But still check that the shutter speed isn't so slow that camera shake problems could occur.

    Then, what is the lowest ISO which will give me the required balance of shutter speed and aperture. But if this means using a high ISO would altering the other settings be feasible?

    So my thought process puts the ISO setting as the least important and last to be considered; unlike the camera auto control.

    When I started with my G2 I took many test shots, and noted my settings, plus my focus points etc, on a piece of paper. Then compared the results and tried to work out where I was going wrong.

    Which resulted in more notes on a 'what to do next time' sheet.

    One word of caution though. Looking at my camera review screen has sometimes caused me to think that my judgment was wrong so I readjusted my settings to suit the screen.

    Then when I saw the results on my computer screen I realised that I was the correct one and the camera screen was showing an over bright incorrect representation.

    Keep experimenting, one day everything will make sense . . .

    . . . and then you move on to something more difficult and start all over again.

  4. #4

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    Re: Digital on a budget - Further ramblings..

    Hello Sharon,

    This is the website I got it from, it was mentioned in another post. I have found it very useful as a starting point to set the camera's exposure settings. I hope that you find it as helpful as well!

    http://www.fredparker.com/ultexp1.ht...ntensity Chart

    Cheers for now

    Gary

  5. #5
    Daisy Mae's Avatar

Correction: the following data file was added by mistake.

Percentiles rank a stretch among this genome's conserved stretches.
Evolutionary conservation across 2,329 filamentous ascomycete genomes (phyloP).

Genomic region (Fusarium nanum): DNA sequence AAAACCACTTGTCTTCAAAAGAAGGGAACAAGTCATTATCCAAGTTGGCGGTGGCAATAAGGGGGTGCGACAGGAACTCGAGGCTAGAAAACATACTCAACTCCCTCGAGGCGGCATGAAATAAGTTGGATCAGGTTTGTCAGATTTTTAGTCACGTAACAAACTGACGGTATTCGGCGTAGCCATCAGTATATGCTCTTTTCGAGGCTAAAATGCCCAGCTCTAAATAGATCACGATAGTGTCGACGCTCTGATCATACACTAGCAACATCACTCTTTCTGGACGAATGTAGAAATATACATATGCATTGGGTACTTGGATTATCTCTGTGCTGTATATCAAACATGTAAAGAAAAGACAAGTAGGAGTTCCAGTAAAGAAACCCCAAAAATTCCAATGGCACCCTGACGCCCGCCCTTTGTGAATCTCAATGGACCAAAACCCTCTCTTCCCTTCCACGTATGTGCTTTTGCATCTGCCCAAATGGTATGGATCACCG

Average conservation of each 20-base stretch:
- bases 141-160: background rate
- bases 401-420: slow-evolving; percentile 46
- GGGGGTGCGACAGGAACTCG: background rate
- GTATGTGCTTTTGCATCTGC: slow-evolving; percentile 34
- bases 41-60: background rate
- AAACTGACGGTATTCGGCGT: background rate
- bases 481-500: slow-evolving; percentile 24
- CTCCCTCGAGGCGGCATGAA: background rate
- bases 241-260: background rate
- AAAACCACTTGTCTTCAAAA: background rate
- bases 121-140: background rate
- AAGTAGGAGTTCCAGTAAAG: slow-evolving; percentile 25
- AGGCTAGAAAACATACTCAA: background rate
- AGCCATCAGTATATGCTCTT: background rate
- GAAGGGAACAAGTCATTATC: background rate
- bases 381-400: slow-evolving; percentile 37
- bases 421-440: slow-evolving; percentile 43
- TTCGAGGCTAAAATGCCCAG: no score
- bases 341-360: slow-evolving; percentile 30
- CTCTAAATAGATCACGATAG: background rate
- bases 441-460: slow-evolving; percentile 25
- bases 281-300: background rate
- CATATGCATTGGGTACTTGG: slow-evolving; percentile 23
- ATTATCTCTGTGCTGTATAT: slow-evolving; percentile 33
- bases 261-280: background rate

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    Re: Digital on a budget - Further ramblings..

    Thank you very much for that Gary...appreciate it!

  6. #6
    rpcrowe's Avatar
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    Re: Digital on a budget - Further ramblings..

    Gary, it seems counterintuitive but, IMO, a photographer really needs to understand and be able to work with manual settings on a digital camera before any of the automatic modes can be fully viable...

    Manual, AV, AT and Programmed exposure modes all have their place (However I never even consider the Automatic or the silly Creative Atotmatic modes).. IMO I don't think that a person can fully appreciate the more automatic settings unless that person is able to shoot manually. In fact, you have probably hit the nail on the head when you start working with manual camera settings without depending on the built in camera meter. So many photographers think that they are being creative when they use manual mode and simply match up the exposure determined by the meter. That is simply manually doing something that the camera does automatically.

    It is when you interpret and adjust the manual exposure values that you are on your way to crativity...